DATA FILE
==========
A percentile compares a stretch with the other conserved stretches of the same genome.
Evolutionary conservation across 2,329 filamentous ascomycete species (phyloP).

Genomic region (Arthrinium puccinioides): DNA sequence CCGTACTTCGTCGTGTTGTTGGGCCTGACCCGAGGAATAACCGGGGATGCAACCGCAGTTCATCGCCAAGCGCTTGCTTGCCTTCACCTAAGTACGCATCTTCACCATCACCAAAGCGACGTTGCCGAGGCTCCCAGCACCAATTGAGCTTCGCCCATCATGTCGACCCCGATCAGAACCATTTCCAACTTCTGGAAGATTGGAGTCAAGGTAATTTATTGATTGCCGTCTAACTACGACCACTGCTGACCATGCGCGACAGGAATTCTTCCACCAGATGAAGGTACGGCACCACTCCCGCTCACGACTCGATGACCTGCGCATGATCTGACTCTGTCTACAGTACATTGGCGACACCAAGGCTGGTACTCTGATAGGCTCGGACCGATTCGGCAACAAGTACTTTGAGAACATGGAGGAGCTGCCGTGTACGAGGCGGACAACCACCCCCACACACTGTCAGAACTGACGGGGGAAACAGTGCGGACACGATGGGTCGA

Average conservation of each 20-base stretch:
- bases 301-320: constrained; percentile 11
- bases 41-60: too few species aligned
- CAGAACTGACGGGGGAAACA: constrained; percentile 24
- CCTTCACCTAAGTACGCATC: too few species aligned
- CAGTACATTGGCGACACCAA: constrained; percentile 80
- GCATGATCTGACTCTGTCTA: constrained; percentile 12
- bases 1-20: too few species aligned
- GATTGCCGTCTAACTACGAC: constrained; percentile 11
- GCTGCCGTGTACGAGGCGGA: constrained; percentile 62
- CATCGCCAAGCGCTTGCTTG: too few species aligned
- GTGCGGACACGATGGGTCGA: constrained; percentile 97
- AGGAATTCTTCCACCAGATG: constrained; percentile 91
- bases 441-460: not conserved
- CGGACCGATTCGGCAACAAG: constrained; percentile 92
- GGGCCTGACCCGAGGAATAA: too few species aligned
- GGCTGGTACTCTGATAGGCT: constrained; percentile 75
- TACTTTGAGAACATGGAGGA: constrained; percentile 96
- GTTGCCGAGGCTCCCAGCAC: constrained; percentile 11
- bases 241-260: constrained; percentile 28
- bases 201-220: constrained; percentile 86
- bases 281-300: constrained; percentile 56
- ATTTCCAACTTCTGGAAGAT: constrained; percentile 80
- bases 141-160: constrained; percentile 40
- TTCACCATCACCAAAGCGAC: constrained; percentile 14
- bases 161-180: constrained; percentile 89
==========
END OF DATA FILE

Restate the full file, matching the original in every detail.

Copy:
A percentile compares a stretch with the other conserved stretches of the same genome.
Evolutionary conservation across 2,329 filamentous ascomycete species (phyloP).

Genomic region (Arthrinium puccinioides): DNA sequence CCGTACTTCGTCGTGTTGTTGGGCCTGACCCGAGGAATAACCGGGGATGCAACCGCAGTTCATCGCCAAGCGCTTGCTTGCCTTCACCTAAGTACGCATCTTCACCATCACCAAAGCGACGTTGCCGAGGCTCCCAGCACCAATTGAGCTTCGCCCATCATGTCGACCCCGATCAGAACCATTTCCAACTTCTGGAAGATTGGAGTCAAGGTAATTTATTGATTGCCGTCTAACTACGACCACTGCTGACCATGCGCGACAGGAATTCTTCCACCAGATGAAGGTACGGCACCACTCCCGCTCACGACTCGATGACCTGCGCATGATCTGACTCTGTCTACAGTACATTGGCGACACCAAGGCTGGTACTCTGATAGGCTCGGACCGATTCGGCAACAAGTACTTTGAGAACATGGAGGAGCTGCCGTGTACGAGGCGGACAACCACCCCCACACACTGTCAGAACTGACGGGGGAAACAGTGCGGACACGATGGGTCGA

Average conservation of each 20-base stretch:
- bases 301-320: constrained; percentile 11
- bases 41-60: too few species aligned
- CAGAACTGACGGGGGAAACA: constrained; percentile 24
- CCTTCACCTAAGTACGCATC: too few species aligned
- CAGTACATTGGCGACACCAA: constrained; percentile 80
- GCATGATCTGACTCTGTCTA: constrained; percentile 12
- bases 1-20: too few species aligned
- GATTGCCGTCTAACTACGAC: constrained; percentile 11
- GCTGCCGTGTACGAGGCGGA: constrained; percentile 62
- CATCGCCAAGCGCTTGCTTG: too few species aligned
- GTGCGGACACGATGGGTCGA: constrained; percentile 97
- AGGAATTCTTCCACCAGATG: constrained; percentile 91
- bases 441-460: not conserved
- CGGACCGATTCGGCAACAAG: constrained; percentile 92
- GGGCCTGACCCGAGGAATAA: too few species aligned
- GGCTGGTACTCTGATAGGCT: constrained; percentile 75
- TACTTTGAGAACATGGAGGA: constrained; percentile 96
- GTTGCCGAGGCTCCCAGCAC: constrained; percentile 11
- bases 241-260: constrained; percentile 28
- bases 201-220: constrained; percentile 86
- bases 281-300: constrained; percentile 56
- ATTTCCAACTTCTGGAAGAT: constrained; percentile 80
- bases 141-160: constrained; percentile 40
- TTCACCATCACCAAAGCGAC: constrained; percentile 14
- bases 161-180: constrained; percentile 89